Challenges of implementing a large scale larviciding campaign against malaria in rural Burkina Faso – lessons learned and recommendations derived from the EMIRA project
© The Author(s). 2016
Received: 6 October 2015
Accepted: 25 August 2016
Published: 29 September 2016
Recent malaria control and elimination attempts show remarkable success in several parts of sub-Saharan Africa. Vector control via larval source management represents a new and to date underrepresented approach in low income countries to further reduce malaria transmission. Although the positive impact of such campaigns on malaria incidence has been researched, there is a lack of data on which prerequisites are needed for implementing such programs on a routine basis on large scale. Our objectives are to point out important steps in implementing an anti-malaria larviciding campaign in a resource and infrastructure restraint setting and share the lessons learned from our experience during a three-year intervention study in rural Burkina Faso.
We describe the approaches we followed and the challenges that have been encountered during the EMIRA project, a three-year study on the impact of environmental larviciding on vector ecology and human health. An inventory of all performed work packages and associated problems and peculiarities was assembled.
Key to the successful implementation of the larviciding program within a health district was the support and infrastructure from the local research center run by the government. This included availability of trained scientific personnel for local project management, data collection and analysis by medical personnel, entomologists and demographers and teams of fieldworkers for the larviciding intervention. A detailed a priori assessment of the environment and vector breeding site ecology was essential to calculate personnel requirements and the need for larvicide and application apparel. In our case of a three-year project, solid funding for the whole duration was an important issue, which restricted the number of possible donors. We found the acquisition of qualified field personnel in fair numbers not to be always easy and training in application techniques and basic entomologic knowledge required several weeks of theoretical and practical formation. A further crucial point was to establish an effective quality control system that ensured the timely verification of larviciding success and facilitated in time data handling. While the experiences of running a larviciding campaign may vary globally, the experiences gained and the methods used in the Nouna health district may be employed in similar settings.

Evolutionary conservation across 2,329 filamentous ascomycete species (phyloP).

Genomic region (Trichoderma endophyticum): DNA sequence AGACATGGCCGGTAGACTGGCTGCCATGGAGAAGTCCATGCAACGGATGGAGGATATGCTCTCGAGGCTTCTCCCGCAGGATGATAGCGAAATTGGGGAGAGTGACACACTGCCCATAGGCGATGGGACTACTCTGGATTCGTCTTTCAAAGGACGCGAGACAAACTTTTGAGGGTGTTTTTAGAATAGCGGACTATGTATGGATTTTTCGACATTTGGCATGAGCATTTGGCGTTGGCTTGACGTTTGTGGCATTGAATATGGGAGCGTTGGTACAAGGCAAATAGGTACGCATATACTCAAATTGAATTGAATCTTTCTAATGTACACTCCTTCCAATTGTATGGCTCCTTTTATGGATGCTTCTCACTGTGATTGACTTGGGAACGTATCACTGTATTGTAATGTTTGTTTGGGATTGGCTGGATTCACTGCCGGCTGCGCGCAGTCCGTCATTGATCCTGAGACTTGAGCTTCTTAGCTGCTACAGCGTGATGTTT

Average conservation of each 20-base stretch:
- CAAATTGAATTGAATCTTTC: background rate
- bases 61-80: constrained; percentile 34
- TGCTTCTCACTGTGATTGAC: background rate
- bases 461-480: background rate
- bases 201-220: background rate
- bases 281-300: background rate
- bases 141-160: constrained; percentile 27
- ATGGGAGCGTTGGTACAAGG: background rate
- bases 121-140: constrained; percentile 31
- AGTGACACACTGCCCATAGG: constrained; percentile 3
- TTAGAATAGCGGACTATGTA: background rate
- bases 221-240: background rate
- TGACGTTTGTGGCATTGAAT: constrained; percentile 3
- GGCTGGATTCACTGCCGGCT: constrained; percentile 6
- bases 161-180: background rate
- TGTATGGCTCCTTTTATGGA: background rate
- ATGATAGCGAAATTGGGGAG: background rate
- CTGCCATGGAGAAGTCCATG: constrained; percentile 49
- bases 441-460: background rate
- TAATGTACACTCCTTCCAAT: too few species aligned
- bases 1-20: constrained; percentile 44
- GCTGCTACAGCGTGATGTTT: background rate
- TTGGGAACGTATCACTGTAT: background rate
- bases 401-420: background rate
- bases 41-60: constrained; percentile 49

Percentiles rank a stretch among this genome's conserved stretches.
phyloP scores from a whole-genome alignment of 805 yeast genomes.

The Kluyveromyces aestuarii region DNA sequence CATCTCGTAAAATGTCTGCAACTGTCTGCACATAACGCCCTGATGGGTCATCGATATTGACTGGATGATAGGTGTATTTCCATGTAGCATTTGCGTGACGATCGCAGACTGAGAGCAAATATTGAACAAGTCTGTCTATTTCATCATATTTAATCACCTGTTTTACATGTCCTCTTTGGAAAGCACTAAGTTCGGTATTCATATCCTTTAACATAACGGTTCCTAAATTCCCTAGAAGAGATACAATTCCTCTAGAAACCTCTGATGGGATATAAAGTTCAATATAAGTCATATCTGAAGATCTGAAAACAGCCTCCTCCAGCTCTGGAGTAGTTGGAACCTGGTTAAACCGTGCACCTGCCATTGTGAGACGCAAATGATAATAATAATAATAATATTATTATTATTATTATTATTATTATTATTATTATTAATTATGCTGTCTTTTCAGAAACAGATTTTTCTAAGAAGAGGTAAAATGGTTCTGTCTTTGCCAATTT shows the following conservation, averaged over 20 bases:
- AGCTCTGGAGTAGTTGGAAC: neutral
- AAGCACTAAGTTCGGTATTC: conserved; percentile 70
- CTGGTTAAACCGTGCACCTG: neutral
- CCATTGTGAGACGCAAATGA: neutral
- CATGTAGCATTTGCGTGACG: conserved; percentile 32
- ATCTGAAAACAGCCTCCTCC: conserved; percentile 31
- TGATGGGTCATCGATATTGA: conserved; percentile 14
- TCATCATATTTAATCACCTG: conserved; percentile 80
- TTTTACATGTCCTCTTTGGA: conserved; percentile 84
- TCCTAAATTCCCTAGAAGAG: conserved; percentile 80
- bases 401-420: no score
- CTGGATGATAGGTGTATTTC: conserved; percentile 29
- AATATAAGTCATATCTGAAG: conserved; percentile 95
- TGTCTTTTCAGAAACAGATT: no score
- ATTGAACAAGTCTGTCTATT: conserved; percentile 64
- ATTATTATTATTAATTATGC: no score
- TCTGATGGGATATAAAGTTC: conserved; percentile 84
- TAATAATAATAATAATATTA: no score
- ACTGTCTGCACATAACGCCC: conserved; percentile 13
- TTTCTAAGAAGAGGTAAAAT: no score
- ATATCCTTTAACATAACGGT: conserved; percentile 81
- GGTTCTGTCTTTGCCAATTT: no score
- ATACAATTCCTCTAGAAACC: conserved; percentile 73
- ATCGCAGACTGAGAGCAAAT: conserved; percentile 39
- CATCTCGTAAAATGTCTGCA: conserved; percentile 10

Our observations highlight important components and strategies that should be taken into account when planning and running a similar larviciding program against malaria in a resource limited setting. A strong local partnership, meticulous planning with the possibility of ad-hoc adaption of project components and a reliable source of funding turned out to be crucial factors to successfully accomplish such a project.
KeywordsMalaria Larviciding Vector control Bacillus thuringiensis israelensis Burkina Faso
The last decade reflects a period of intense efforts in reducing malaria incidence worldwide. In Africa, recent success in malaria control has raised the debate if malaria elimination is again a goal to pursue [1–4]. Until there is no vaccine available, control measures for malaria are based on medical treatment, reduction of exposure, and vector control, mostly via Insecticide Treated Nets (ITNs) and Indoor Residual Spraying (IRS). After the era of large scale DDT spraying which ended in the 1960, to date the potential of vector larvae control in Africa is fallow. Huge potential for the control of a multitude of vector borne diseases could be reawakened with the integration of larviciding into recent control programs. Biological larvicides such as Bacillus thuringiensis israelensis (Bti) and Bacillus sphaericus (Bs) allow an environmentally sound and specific killing of vector larvae [5, 6]. Recent studies and recommendations  corroborate the opportunities provided by such approaches. Although not suitable for all environmental settings [8, 9], Larval Source Management (LSM) with Bti and Bs was shown efficient and cost effective in complementing existing control efforts [10–15]. Wide parts of Burkina Faso show ecosystem characteristics and climatic conditions that are eligible for running such larviciding campaigns, bearing in mind the resource scarcity of low income countries.